For now I’m going to go in search of some good coffee!

Moving Day!

Thank goodness I had a head start on packing, and that my mother insisted on coming down to help pack and drive a car for us. When we moved to our apartment back in November, I really thought that we would be staying in this adorable two bedroom. It was almost perfect, and we had a heck of a time moving all of the books we owned from our previous apartment. This was supposed to be it. So of course I have been accumulating more and more stuff: furniture, small kitchen appliances, craft items, and of course home decorations. Now having to choose what is really important enough to pay to ship all the way to Alaska, and what I could live without was a challenge.

Logically speaking I could have just pared down to things we had before we moved, but I simply couldn’t part with some things- I mean my immersion blender may be new but it has mad cooking certain things so much easier! Into the shipping box it goes!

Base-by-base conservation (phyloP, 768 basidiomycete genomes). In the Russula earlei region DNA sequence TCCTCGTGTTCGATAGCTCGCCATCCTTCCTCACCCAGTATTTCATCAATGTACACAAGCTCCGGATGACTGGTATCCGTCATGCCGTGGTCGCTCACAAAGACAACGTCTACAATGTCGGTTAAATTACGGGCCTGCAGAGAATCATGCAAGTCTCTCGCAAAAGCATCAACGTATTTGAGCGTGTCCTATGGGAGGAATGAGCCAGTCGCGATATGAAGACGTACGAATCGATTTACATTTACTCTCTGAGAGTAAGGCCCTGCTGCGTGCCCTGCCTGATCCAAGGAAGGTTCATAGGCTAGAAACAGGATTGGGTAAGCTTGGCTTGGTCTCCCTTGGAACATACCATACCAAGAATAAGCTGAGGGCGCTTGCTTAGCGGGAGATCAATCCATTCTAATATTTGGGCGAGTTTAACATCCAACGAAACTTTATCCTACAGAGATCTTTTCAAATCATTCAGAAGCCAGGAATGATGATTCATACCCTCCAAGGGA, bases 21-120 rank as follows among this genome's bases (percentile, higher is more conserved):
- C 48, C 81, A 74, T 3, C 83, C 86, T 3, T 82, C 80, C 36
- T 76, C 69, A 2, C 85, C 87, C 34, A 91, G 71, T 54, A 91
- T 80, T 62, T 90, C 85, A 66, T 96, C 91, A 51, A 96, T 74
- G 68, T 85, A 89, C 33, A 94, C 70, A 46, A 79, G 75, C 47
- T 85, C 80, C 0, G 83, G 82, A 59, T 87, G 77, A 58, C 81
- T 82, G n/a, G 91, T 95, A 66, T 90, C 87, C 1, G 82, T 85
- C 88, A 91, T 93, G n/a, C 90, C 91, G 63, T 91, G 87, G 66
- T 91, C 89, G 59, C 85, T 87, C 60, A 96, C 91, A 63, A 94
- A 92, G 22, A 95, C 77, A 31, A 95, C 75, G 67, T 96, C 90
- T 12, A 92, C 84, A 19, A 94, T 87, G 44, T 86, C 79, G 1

Speaking of shipping boxes, we mailed a total of 2 uhaul dishsaver boxes, 1 uhaul large cardboard box, 1 poster tube, 1 TV box (the most expensive to send), 6 27gal plastic shipping totes and 5 18gal Rubbermaid roughneck totes. Overall it cost just about a thousand dollars. That is insane. For the basics for two people. I keep hearing about people who think it would be great and inexpensive to UST move up to Alaska and live off the land as a cheap alternative to living in the lower 48. I guess if you are just taking a suitcase then sure its cheaper, but then you have to have a job and all the essentials and a way to avoid dying of exposure. This move is taking a lot of time, money and planning. Thankfully we have a great school district that helps with a signing bonus, and a really great air miles credit card with Alaska Airlines.